Creating a multilingual approach at school has meant rethinking how languages are used and how we interact with them. Firstly as individuals, then as teachers/educators who shape learning on a daily basis for our students. Being part of a school that welcomes change and promotes innovation has certainly helped with championing this, and staff having autonomy in planning has allowed creativity in how we carry this out.
A display that encapsulates ‘multilingualism’ was what we needed now. With staff, children and community onboard, how do we put on a display what our approach is? I started asking staff and children, ‘What would a ‘Multilingual’ display look like?’ suggestions given were some of the tried and tested displays, a display of languages spoken, or a map with all languages highlighted. However, I felt this did not truly reflect our approach.
Using some blackboard paper, we created a display that could be used practically. A place where languages could be added, changed and adapted, a way to reflect how languages are used at Kensington. Children would be the way forward in this, choosing the word and translating it into their first languages.
I recruited a small group of year 5 children, children that all joined school within the last two years, children who were using their first language to support their learning at school. As all languages are equal at Kensington, we would use their home language to write the first word/phrase and children, staff and families could then translate it.
As soon as we started the interactive display, it became a talking point. Who knew what language and how accurate their translation is, we were all intrigued. I found some staff waiting for the new word to be added so they could proudly add their language; some staff were out of practice and needed to contact friends and family to add their word. Children were coming to check if their language was added. A Bulgarian child whilst walking past commented, ‘Well anyway, I can write Bulgarian even though it’s hard.’ So the other children invited her to write and now she is part of the growing group of language advocates. A parent who regularly uses the school commented, “Russian isn’t there!” ‘So add it?’ I replied. ‘There’s not many Russians here, so there’s no point.’ was the response. That is where the issue is, of course it matters. All languages have a place and allowing them a space to display it will foster a sense of belonging.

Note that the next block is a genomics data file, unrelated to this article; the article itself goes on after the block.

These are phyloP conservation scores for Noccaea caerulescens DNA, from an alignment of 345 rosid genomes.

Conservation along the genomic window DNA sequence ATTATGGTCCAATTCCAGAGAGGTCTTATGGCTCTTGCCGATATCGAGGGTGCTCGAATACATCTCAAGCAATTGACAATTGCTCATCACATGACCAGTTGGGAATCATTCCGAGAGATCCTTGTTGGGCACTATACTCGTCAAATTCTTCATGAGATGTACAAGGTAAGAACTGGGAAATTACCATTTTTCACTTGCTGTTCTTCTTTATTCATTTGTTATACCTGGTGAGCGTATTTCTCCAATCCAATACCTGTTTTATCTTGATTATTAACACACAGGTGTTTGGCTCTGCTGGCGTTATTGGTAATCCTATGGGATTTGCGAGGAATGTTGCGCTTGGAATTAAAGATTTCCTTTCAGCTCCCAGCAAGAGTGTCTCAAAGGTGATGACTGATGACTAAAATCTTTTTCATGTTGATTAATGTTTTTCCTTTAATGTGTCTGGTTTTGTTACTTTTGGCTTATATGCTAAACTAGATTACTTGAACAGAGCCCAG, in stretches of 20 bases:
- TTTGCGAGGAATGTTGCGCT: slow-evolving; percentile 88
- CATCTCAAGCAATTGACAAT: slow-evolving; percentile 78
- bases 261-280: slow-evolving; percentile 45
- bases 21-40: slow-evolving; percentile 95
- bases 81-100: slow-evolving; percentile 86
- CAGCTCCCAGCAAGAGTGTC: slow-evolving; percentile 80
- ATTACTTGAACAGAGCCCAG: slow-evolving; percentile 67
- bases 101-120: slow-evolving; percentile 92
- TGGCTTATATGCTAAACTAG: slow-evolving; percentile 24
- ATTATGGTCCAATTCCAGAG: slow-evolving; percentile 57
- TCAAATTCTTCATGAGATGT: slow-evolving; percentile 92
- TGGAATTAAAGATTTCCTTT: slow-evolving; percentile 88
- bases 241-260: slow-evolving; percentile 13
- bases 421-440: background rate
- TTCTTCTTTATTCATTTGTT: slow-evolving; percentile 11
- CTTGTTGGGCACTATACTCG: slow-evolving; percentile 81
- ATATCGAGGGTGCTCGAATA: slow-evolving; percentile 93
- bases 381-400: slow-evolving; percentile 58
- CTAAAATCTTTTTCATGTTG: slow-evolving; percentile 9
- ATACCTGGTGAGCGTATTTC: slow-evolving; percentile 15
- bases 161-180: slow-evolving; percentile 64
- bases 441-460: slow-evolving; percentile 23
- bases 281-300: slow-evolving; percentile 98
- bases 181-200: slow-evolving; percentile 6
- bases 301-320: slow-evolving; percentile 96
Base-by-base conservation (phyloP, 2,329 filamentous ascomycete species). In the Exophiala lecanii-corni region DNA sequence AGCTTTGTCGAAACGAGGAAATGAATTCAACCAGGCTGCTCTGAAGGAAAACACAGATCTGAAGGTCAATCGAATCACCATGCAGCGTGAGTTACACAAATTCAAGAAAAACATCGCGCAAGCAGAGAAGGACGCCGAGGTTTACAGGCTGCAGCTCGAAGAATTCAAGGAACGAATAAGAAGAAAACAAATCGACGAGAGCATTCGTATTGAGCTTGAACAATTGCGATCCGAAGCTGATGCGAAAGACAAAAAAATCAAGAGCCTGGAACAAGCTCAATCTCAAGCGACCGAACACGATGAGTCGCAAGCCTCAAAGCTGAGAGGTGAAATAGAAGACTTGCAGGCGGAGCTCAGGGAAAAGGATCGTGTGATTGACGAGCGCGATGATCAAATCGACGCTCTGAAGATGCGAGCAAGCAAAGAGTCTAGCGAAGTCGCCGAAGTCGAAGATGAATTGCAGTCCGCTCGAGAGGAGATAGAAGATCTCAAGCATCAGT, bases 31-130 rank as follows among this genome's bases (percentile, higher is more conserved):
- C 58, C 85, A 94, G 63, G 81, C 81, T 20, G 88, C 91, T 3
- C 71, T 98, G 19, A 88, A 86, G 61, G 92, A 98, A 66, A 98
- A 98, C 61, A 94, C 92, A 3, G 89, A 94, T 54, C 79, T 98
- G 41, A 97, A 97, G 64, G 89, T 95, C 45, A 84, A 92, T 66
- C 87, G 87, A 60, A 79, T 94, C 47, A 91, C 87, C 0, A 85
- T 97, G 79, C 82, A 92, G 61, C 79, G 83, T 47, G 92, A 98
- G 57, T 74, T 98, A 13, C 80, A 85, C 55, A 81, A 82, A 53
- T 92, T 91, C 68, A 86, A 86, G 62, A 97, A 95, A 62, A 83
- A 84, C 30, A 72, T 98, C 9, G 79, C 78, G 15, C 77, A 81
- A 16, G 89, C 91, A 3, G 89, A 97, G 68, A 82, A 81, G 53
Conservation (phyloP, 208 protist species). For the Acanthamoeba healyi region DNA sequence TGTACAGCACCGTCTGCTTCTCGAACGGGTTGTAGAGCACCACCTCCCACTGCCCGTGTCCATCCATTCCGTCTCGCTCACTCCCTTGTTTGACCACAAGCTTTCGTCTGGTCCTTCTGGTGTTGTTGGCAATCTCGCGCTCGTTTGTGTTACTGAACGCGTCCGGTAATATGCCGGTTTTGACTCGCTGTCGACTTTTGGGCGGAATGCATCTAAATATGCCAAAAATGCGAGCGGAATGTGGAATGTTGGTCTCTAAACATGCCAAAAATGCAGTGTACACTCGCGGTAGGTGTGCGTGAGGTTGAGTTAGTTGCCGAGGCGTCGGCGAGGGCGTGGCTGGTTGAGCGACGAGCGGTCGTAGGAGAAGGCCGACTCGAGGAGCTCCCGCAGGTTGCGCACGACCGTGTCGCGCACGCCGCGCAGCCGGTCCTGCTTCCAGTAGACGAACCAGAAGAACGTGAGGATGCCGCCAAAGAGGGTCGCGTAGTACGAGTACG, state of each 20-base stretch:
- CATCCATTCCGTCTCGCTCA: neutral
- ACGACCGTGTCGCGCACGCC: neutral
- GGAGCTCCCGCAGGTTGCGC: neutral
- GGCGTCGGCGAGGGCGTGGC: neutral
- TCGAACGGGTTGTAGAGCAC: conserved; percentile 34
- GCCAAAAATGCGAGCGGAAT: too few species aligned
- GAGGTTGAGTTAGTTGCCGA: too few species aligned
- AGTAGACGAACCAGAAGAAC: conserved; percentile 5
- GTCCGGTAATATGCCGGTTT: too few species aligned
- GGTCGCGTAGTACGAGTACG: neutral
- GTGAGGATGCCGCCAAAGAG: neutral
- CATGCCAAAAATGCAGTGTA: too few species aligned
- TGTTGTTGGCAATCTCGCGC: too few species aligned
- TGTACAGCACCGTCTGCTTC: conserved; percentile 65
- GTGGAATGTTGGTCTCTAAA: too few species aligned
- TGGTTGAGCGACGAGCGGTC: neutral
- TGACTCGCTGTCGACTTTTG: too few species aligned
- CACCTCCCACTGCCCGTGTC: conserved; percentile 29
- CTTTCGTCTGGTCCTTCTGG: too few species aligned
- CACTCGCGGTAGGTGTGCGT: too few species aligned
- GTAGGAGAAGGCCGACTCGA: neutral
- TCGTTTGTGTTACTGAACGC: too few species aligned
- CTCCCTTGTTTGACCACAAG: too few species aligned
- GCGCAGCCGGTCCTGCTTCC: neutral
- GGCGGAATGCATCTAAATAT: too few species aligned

Learning how some words sound the same and some words translated, have a profound meaning. Luganadan for school is ‘Kusomero’ and in Yoruba it is ‘Ile-eko’ which means ‘House of learning’. Observing pupils’ discussion on lexis and what they feel should be translated has been fascinating. Concrete simple words have been used these first few weeks and I wonder if they will be brave with the abstract.
The curiosity and pride that comes from this display is wonderful to witness. Similarities, differences, directions and scripts, all of this is more visible and it creates a space where languaging takes place. Where languaging is shaping our understanding of our backgrounds and identity.
Soofia Amin, Assistant Head Teacher and Specialist Lead in Education for Multilingualism, Kensington Primary School, East London